Face-to-face with strangers from anywhere, anytime
In mere minutes, Samantha Ricks and Jennifer Choi watch an American soldier in Germany eat cereal, extol the beauty of Indiana to an Austrian artist, and try to get two young men to admit that they’re lying about being French, all without moving from their cramped table in Espresso Royale on Commonwealth Avenue.
Ricks (CAS’12) and Choi (COM’10) are just two of tens of thousands of people signed onto the latest Internet phenomenon, Chatroulette, a free site started by a Russian teenager four months ago.
Here’s how it works: you sign up, log in, and press play. Your webcam is activated and a text box on the screen tells you that it’s “looking for a stranger.”
In seconds, it finds one, and a live video appears. You can start typing, or click “next” and a new stranger appears.
Chatroulette has become a buzzword around campus. While the site’s popularity is growing — a recent visit showed more than 50,000 people using it simultaneously — so too is opposition, stemming mostly from some users’ decision to broadcast in the nude.
“I’ve just heard that it’s really freaky,” says Gillian Rich (COM’11). “I don’t want to go anywhere near it.”
Choi and Ricks say students shouldn’t let Chatroulette’s naughty reputation scare them away. “All our friends who are creeped out by it are the ones who haven’t tried it,” Choi says. “Once you try it, you see how many normal and fun people you can meet.”
Ricks has spent as much as five hours at a time on the site, attracted by the opportunity to talk to people from other countries. She says the most common Chatroulette users are men from Turkey, France, and Britain. “You get to talk about anything and meet a lot of new people,” she says. “But I think the people obsessed with it most are the ones who didn’t have many friends growing up, like me,” she adds with a laugh.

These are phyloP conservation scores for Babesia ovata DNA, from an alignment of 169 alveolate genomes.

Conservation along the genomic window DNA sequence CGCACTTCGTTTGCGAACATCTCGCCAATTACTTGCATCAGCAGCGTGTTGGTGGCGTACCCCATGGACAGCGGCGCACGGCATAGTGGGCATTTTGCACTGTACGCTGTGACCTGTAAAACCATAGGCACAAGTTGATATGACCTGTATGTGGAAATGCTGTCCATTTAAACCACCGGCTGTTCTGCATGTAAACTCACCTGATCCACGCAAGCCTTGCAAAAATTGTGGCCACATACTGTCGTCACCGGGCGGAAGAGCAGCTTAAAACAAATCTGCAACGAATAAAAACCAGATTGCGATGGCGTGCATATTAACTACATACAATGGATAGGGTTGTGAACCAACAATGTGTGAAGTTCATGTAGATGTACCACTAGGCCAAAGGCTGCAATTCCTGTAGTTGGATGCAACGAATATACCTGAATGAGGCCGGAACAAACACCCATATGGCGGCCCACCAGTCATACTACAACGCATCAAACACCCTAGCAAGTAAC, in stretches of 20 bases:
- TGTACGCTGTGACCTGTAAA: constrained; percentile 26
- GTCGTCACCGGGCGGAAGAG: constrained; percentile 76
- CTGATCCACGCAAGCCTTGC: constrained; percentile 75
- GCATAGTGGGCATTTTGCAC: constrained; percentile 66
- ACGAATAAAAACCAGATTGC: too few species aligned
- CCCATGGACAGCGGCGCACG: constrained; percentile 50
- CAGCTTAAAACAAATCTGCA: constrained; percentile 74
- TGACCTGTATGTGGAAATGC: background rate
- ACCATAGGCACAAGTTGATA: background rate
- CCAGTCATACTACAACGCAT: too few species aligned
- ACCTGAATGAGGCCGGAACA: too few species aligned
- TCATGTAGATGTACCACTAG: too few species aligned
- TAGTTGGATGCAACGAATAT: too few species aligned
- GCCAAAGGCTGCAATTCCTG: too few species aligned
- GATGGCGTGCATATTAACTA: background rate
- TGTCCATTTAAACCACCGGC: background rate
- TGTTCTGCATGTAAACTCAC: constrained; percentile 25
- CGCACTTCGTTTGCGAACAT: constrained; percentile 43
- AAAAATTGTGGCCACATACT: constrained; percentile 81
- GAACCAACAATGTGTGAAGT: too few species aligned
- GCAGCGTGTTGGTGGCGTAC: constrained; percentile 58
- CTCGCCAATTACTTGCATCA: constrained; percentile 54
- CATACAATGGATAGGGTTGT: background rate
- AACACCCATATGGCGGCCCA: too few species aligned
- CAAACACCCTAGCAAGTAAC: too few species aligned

Mina Tsay, a College of Communication visiting assistant professor of communication, has researched the psychology of new media and isn’t surprised by divided public opinion over Chatroulette. “It’s a novel thing, and it’s pushing the envelope on privacy,” Tsay says. “Some people get gratification out of this intimate exposure into someone else’s private life, but others fear it’s changing privacy norms on a societal level.”
Those who find gratification through Chatroulette are sensation-seekers, she says, people who crave high levels of excitement. “They are attracted to Chatroulette because of the unpredictability,” she says. “They have no idea where the next strangers will come from or even who they really are.”
Tsay believes that the number of Chatroulette users will grow exponentially until it reaches a plateau and its popularity levels off. But she doesn’t see it dying out. “Just like Facebook came after MySpace, I think Chatroulette will definitely stick around, but will lead to newer versions of this same idea,” she predicts.
She also sees a benefit for those who aren’t comfortable in social situations. “They’re able to show their emotions and not worry about the impression they’re making,” she says. “It isn’t a substitute for real-life interactions, but sometimes it’s a good alternative.”
Although rejections in Chatroulette may not be as painful as those in the real world, they can still sting. Choi and Ricks are taken aback whenever it happens. “I can’t believe she just nexted us,” Ricks says after a conversation with a young woman from Senegal ends abruptly. “I’m a little offended.”
While Chatroulette has the power to connect people across the globe, there may be at least one rivalry too strong for it to overcome.
“I was talking to this guy from BC for a while,” Ricks says. “And he nexted me as soon as I told him I went to BU. It was so annoying.”
Jennifer Choi’s obsession with Chatroulette is just one of many topics she writes about in her blog, which can be read here.
Caroline Hailey can be reached at email@example.com Comments